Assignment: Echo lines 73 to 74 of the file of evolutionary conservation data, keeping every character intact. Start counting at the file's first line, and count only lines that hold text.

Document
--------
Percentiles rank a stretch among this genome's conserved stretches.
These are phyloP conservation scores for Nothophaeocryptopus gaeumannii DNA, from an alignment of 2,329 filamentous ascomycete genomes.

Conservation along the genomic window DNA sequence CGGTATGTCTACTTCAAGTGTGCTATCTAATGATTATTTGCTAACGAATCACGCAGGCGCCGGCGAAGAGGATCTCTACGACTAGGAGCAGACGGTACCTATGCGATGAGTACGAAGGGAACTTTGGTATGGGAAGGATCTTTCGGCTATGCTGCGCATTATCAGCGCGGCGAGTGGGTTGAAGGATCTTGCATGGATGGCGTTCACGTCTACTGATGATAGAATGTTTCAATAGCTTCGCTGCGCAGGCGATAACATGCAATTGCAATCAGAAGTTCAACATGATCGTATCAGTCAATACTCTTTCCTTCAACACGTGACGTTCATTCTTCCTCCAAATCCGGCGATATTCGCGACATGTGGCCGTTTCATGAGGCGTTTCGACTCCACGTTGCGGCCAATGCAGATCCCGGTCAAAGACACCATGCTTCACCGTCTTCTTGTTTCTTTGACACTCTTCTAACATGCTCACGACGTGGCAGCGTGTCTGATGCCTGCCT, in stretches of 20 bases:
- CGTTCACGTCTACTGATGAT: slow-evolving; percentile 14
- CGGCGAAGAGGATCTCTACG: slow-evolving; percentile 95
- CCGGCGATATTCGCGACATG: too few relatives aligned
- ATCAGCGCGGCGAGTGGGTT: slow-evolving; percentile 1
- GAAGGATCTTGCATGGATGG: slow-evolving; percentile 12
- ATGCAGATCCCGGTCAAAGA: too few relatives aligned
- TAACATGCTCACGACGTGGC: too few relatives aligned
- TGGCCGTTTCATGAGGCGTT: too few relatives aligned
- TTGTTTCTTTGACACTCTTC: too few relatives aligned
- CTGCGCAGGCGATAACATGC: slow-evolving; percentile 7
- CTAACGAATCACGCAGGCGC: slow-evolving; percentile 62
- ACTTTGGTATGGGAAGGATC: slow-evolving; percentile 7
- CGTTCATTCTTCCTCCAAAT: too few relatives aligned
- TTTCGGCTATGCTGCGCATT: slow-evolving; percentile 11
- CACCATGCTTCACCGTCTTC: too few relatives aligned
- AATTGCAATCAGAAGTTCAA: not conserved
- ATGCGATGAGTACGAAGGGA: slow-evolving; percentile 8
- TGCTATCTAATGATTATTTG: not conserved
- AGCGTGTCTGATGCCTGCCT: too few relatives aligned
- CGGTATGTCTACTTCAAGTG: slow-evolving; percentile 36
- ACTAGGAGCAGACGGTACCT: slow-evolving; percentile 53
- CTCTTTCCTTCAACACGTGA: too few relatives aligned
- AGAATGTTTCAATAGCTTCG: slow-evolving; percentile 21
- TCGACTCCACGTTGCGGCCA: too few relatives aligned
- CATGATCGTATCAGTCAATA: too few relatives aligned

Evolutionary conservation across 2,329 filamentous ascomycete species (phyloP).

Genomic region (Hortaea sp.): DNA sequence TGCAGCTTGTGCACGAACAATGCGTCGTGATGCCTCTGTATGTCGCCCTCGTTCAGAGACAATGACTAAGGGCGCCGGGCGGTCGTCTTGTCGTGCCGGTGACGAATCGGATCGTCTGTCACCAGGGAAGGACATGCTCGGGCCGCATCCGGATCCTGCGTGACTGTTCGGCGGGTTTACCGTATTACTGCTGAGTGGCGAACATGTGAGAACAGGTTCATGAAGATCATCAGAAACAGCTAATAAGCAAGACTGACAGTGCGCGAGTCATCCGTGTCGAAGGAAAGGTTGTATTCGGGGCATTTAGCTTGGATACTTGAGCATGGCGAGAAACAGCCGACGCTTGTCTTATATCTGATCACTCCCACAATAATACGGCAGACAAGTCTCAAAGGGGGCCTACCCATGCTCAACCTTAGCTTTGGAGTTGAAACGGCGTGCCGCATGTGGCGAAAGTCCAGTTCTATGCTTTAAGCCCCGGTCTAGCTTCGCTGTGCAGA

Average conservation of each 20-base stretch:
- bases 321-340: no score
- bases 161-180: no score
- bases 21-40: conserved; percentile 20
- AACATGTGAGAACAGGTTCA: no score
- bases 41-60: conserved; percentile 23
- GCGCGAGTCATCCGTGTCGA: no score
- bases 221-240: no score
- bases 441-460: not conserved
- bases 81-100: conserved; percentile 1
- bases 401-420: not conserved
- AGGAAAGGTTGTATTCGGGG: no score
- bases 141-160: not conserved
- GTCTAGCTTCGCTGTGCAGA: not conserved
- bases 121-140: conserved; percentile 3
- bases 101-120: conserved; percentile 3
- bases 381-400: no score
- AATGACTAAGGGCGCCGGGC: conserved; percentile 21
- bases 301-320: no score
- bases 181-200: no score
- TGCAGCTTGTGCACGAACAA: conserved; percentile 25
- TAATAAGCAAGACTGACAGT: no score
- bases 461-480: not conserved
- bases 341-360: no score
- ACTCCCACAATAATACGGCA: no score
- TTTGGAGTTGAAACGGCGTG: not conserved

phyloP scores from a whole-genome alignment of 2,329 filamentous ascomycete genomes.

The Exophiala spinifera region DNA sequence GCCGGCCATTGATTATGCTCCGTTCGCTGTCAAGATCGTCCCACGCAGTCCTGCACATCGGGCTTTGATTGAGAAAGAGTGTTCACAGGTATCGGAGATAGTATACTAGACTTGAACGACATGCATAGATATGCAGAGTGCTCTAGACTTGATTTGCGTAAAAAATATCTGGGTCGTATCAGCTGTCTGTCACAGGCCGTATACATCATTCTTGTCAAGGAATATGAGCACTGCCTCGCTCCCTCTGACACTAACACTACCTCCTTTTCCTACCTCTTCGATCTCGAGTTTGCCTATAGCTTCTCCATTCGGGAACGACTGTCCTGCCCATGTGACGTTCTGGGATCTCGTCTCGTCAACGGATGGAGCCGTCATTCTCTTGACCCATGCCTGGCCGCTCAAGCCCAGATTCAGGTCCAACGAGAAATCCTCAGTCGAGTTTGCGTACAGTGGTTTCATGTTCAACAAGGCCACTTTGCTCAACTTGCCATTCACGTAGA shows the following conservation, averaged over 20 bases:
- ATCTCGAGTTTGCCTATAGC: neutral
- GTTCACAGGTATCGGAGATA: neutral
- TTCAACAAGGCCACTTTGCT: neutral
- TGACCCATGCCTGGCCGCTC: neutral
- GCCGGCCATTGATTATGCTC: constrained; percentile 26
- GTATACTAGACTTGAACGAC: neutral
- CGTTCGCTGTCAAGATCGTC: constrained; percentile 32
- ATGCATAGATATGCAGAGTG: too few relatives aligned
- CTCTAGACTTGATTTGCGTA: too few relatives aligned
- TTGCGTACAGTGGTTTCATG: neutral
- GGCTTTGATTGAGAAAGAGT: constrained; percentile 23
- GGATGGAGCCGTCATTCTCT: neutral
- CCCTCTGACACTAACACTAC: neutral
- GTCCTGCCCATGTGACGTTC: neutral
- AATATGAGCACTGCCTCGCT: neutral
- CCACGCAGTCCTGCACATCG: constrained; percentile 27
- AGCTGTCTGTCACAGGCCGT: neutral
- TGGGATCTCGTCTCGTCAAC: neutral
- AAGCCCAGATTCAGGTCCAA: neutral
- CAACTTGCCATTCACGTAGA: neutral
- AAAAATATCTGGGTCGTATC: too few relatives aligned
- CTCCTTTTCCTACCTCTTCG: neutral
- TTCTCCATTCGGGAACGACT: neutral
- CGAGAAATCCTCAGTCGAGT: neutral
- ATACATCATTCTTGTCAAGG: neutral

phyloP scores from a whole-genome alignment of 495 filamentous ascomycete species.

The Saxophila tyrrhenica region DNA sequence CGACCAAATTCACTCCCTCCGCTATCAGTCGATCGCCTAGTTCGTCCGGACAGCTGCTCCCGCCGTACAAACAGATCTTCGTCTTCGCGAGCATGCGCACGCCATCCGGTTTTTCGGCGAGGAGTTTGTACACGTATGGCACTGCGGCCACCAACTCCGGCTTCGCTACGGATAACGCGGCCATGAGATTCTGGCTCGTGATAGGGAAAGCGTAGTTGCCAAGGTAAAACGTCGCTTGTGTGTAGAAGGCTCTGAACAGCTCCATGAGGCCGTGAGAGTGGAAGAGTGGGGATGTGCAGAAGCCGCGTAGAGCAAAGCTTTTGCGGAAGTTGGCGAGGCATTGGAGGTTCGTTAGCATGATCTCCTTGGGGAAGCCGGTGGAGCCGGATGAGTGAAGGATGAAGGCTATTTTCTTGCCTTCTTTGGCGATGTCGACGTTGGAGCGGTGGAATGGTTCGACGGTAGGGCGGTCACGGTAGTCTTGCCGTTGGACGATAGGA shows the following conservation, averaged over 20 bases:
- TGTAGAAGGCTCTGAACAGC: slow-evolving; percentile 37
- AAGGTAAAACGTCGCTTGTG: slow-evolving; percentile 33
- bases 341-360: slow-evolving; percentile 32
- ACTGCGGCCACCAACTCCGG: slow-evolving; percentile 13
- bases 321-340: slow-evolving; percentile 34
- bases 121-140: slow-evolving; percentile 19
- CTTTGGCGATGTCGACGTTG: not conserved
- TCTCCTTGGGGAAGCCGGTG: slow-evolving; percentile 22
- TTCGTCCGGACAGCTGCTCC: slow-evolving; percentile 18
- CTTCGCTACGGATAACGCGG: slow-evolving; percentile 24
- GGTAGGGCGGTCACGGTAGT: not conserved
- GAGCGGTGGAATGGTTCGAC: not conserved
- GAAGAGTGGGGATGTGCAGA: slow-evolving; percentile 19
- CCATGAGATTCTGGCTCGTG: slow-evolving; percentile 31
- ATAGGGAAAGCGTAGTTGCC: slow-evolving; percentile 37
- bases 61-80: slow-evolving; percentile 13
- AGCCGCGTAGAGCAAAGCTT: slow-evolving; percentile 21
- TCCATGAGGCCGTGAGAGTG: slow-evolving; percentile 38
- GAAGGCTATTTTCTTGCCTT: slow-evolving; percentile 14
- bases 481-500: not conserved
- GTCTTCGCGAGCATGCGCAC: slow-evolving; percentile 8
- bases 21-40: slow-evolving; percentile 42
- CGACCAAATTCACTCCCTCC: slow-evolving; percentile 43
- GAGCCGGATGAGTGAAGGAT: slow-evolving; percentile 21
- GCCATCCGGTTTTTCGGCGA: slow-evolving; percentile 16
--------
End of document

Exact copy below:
- AATATGAGCACTGCCTCGCT: neutral
- CCACGCAGTCCTGCACATCG: constrained; percentile 27